IPSec rules are processed so that the most specific ones are processed first. For example, if you had a rule that said to encrypt all protocols and another rule that would apply no encryption to packets destined to TCP port 23, then the non-encrypted rule would take precedence for all connections to the telnet service on the local computer

The key design point is to not implement conflicting rules. Try to limit the total number of IPSec filters in an IPSec policy, and work them out on paper to determine which filters and filter actions may be in conflict.
—Brian Komar

My problem is an interesting one. I open up Internet Explorer only to find that when I click on File on the top menu there's no Send button available. I've noticed that Adobe Acrobat 4.0, recently installed, is the only change that has been made to the system. I wonder what could be making this item on the file menu suddenly disappear?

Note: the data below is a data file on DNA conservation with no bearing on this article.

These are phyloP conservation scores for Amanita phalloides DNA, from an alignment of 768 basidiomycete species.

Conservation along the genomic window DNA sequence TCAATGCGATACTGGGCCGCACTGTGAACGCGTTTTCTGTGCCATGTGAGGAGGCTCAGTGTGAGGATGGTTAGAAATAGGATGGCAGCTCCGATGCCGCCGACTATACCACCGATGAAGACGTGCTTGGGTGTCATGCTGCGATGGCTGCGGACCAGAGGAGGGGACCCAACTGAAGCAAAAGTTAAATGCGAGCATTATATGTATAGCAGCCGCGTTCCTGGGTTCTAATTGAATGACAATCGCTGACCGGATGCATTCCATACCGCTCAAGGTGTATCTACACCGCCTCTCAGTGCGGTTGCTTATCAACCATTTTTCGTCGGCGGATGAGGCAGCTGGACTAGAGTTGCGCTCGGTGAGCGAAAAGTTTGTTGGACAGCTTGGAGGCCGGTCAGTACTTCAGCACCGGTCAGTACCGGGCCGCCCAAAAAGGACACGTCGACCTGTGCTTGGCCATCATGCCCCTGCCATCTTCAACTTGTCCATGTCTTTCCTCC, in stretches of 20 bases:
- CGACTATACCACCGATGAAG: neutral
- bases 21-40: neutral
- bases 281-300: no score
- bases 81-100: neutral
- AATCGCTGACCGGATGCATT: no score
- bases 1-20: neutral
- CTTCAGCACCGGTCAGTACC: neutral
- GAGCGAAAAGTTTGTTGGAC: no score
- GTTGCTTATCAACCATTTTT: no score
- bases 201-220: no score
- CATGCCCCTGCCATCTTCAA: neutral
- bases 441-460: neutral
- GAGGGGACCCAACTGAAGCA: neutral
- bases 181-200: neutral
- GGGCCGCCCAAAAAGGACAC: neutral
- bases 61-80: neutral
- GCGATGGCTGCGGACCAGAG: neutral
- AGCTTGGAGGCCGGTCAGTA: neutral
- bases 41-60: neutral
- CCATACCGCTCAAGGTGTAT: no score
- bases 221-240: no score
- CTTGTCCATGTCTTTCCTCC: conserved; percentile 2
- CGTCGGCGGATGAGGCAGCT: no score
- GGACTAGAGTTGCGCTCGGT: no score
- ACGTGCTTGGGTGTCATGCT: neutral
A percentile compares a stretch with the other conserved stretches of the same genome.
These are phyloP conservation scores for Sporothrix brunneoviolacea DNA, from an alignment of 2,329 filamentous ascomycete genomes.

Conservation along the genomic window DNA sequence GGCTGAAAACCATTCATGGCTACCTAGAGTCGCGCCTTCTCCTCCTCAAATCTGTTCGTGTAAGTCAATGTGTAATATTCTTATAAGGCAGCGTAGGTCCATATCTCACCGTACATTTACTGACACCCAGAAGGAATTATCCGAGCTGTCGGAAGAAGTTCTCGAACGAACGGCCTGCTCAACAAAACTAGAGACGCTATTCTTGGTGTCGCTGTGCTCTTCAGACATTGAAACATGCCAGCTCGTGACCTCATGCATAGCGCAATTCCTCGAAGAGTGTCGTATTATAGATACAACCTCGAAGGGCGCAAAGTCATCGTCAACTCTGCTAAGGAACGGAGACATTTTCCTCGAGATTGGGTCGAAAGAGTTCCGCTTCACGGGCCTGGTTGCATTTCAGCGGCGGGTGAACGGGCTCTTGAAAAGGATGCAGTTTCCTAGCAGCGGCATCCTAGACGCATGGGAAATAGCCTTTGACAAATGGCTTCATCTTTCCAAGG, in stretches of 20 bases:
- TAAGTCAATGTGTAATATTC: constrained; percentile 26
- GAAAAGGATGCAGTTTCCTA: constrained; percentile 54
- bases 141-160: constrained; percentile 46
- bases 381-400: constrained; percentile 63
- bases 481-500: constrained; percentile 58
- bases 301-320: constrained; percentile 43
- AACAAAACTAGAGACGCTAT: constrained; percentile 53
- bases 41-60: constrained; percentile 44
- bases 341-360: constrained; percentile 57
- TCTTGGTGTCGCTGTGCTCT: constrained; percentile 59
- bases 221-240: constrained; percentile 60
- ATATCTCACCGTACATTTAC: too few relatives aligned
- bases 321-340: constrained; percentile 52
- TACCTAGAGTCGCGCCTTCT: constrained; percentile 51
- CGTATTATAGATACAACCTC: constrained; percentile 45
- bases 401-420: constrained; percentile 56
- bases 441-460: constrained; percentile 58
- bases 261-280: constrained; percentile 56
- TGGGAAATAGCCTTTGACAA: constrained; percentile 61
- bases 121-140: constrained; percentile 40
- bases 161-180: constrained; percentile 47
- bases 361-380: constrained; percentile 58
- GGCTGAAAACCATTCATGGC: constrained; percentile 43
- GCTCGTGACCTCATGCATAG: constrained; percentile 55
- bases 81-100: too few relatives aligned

—Michael Worthylake
Newport Beach, California

You haven't specified the OS nor IE version. So I've checked the registry in both Windows 95 and Win2K Server, but I could find no specific key for that attribute. I looked in the obvious places: under Hkey_local_machine, Hkey_user and Hkey_current_user/software/microsoft/internet explorer/ (and anything under that). That doesn't mean that the key doesn't exist. I may have missed it or, more likely, there's a reference within a general IE subkey to a hex key located elsewhere that describes the properties within the toolbar.

But there's hope! I haven't seen the above problem, but I have seen aberrant IE behavior, including windows that don't resize or move properly and whole sections of the toolbar not appearing. The solution that worked for me was to install a new version of IE.
—Douglas Mechaber